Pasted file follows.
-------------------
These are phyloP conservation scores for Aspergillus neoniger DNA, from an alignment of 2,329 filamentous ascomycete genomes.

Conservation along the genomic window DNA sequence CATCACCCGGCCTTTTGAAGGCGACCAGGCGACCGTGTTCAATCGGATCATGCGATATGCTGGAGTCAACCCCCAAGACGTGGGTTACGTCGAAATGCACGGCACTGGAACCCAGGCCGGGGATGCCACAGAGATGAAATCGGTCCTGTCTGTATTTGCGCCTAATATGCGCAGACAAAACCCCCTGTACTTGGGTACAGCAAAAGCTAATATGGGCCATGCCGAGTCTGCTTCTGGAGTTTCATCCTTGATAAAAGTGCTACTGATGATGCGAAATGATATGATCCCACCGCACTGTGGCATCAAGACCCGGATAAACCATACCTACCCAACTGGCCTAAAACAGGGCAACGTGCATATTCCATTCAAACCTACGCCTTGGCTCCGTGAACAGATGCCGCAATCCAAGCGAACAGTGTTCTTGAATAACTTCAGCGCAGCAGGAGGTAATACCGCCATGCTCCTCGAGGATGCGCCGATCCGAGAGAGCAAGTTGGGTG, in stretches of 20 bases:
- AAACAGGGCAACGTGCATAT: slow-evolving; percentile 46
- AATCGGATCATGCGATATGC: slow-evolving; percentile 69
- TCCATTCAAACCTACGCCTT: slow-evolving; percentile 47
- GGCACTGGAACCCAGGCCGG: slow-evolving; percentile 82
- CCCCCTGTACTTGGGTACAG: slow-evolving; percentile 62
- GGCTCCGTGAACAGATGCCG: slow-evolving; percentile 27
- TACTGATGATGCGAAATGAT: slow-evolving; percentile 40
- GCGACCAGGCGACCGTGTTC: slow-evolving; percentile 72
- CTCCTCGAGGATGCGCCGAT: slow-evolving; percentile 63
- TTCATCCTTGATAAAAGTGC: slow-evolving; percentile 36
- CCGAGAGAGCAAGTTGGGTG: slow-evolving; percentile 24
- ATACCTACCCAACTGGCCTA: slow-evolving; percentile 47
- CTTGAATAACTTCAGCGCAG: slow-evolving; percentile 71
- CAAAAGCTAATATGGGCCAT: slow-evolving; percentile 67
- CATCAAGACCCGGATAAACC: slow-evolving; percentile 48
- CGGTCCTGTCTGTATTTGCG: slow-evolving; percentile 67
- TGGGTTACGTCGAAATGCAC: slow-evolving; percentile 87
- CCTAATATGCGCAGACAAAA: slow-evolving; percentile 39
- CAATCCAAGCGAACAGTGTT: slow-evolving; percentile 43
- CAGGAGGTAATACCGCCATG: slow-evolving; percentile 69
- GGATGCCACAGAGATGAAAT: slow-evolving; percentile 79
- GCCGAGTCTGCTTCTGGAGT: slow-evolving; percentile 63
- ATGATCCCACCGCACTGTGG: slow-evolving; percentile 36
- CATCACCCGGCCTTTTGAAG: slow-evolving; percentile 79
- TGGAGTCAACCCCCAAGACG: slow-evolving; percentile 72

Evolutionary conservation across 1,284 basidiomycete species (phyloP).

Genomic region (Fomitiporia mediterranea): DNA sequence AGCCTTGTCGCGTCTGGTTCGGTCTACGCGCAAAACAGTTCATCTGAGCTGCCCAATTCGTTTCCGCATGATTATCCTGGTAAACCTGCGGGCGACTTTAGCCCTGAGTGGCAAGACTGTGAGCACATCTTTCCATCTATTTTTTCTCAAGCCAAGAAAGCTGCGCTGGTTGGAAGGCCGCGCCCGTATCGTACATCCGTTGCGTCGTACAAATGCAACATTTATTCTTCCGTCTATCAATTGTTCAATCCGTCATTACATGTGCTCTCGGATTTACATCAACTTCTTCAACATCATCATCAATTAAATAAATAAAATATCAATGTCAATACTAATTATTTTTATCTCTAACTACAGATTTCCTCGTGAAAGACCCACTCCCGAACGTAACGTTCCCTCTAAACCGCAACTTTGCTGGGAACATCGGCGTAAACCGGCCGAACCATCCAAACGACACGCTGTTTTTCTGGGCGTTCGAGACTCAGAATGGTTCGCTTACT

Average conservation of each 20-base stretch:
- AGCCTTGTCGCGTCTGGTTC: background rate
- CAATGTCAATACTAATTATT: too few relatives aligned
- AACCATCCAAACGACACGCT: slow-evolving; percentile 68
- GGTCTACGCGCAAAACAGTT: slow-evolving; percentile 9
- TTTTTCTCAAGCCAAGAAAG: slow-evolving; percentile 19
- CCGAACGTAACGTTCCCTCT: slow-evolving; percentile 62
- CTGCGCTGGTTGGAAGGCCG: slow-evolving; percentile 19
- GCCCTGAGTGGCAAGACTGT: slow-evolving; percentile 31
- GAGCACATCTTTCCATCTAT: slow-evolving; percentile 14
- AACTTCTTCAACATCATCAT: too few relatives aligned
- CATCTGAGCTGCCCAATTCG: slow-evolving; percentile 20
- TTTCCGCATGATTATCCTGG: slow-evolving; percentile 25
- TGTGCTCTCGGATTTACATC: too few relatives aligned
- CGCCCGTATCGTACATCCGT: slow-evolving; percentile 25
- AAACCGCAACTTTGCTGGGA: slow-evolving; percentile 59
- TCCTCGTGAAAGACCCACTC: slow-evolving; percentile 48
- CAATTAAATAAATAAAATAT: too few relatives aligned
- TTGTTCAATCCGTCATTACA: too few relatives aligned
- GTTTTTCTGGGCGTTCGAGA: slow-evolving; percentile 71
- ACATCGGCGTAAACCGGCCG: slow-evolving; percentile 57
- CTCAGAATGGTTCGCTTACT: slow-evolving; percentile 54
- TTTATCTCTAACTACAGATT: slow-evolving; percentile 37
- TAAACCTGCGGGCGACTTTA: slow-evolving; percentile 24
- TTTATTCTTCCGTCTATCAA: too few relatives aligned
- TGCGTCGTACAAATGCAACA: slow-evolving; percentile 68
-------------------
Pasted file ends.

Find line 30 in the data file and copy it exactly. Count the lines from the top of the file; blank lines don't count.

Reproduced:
Average conservation of each 20-base stretch: